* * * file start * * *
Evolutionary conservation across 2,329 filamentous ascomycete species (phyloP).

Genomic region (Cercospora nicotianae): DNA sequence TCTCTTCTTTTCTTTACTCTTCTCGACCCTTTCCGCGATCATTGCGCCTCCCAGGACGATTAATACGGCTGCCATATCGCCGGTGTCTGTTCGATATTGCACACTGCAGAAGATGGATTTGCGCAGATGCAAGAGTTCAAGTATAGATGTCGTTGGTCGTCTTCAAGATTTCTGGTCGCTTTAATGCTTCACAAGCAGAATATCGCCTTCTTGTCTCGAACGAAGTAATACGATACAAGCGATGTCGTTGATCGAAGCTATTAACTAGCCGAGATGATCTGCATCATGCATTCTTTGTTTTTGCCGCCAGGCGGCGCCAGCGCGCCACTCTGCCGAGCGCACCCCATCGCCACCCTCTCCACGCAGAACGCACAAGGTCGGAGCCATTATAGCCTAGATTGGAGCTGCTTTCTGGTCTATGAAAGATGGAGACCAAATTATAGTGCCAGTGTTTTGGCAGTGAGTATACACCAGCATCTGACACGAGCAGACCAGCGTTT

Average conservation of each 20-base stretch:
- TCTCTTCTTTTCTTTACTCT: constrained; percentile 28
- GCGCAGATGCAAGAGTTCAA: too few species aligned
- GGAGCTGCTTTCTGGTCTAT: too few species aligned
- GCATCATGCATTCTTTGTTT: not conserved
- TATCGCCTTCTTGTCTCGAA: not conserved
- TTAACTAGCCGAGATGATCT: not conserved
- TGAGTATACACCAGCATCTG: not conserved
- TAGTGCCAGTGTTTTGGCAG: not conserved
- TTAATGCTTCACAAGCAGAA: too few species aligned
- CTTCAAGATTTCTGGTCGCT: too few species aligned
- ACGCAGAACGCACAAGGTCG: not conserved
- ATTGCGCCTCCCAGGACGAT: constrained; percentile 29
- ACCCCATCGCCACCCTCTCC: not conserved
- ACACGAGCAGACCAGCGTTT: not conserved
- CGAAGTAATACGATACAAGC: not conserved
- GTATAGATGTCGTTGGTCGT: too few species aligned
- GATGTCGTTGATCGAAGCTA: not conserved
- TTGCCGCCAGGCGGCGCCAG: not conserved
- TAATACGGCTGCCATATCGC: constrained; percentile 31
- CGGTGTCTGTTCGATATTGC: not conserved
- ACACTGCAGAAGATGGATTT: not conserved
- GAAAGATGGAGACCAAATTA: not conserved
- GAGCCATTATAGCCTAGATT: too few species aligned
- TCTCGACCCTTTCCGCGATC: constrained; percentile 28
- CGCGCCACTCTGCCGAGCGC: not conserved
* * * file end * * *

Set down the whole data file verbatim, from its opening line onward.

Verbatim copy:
Evolutionary conservation across 2,329 filamentous ascomycete species (phyloP).

Genomic region (Cercospora nicotianae): DNA sequence TCTCTTCTTTTCTTTACTCTTCTCGACCCTTTCCGCGATCATTGCGCCTCCCAGGACGATTAATACGGCTGCCATATCGCCGGTGTCTGTTCGATATTGCACACTGCAGAAGATGGATTTGCGCAGATGCAAGAGTTCAAGTATAGATGTCGTTGGTCGTCTTCAAGATTTCTGGTCGCTTTAATGCTTCACAAGCAGAATATCGCCTTCTTGTCTCGAACGAAGTAATACGATACAAGCGATGTCGTTGATCGAAGCTATTAACTAGCCGAGATGATCTGCATCATGCATTCTTTGTTTTTGCCGCCAGGCGGCGCCAGCGCGCCACTCTGCCGAGCGCACCCCATCGCCACCCTCTCCACGCAGAACGCACAAGGTCGGAGCCATTATAGCCTAGATTGGAGCTGCTTTCTGGTCTATGAAAGATGGAGACCAAATTATAGTGCCAGTGTTTTGGCAGTGAGTATACACCAGCATCTGACACGAGCAGACCAGCGTTT

Average conservation of each 20-base stretch:
- TCTCTTCTTTTCTTTACTCT: constrained; percentile 28
- GCGCAGATGCAAGAGTTCAA: too few species aligned
- GGAGCTGCTTTCTGGTCTAT: too few species aligned
- GCATCATGCATTCTTTGTTT: not conserved
- TATCGCCTTCTTGTCTCGAA: not conserved
- TTAACTAGCCGAGATGATCT: not conserved
- TGAGTATACACCAGCATCTG: not conserved
- TAGTGCCAGTGTTTTGGCAG: not conserved
- TTAATGCTTCACAAGCAGAA: too few species aligned
- CTTCAAGATTTCTGGTCGCT: too few species aligned
- ACGCAGAACGCACAAGGTCG: not conserved
- ATTGCGCCTCCCAGGACGAT: constrained; percentile 29
- ACCCCATCGCCACCCTCTCC: not conserved
- ACACGAGCAGACCAGCGTTT: not conserved
- CGAAGTAATACGATACAAGC: not conserved
- GTATAGATGTCGTTGGTCGT: too few species aligned
- GATGTCGTTGATCGAAGCTA: not conserved
- TTGCCGCCAGGCGGCGCCAG: not conserved
- TAATACGGCTGCCATATCGC: constrained; percentile 31
- CGGTGTCTGTTCGATATTGC: not conserved
- ACACTGCAGAAGATGGATTT: not conserved
- GAAAGATGGAGACCAAATTA: not conserved
- GAGCCATTATAGCCTAGATT: too few species aligned
- TCTCGACCCTTTCCGCGATC: constrained; percentile 28
- CGCGCCACTCTGCCGAGCGC: not conserved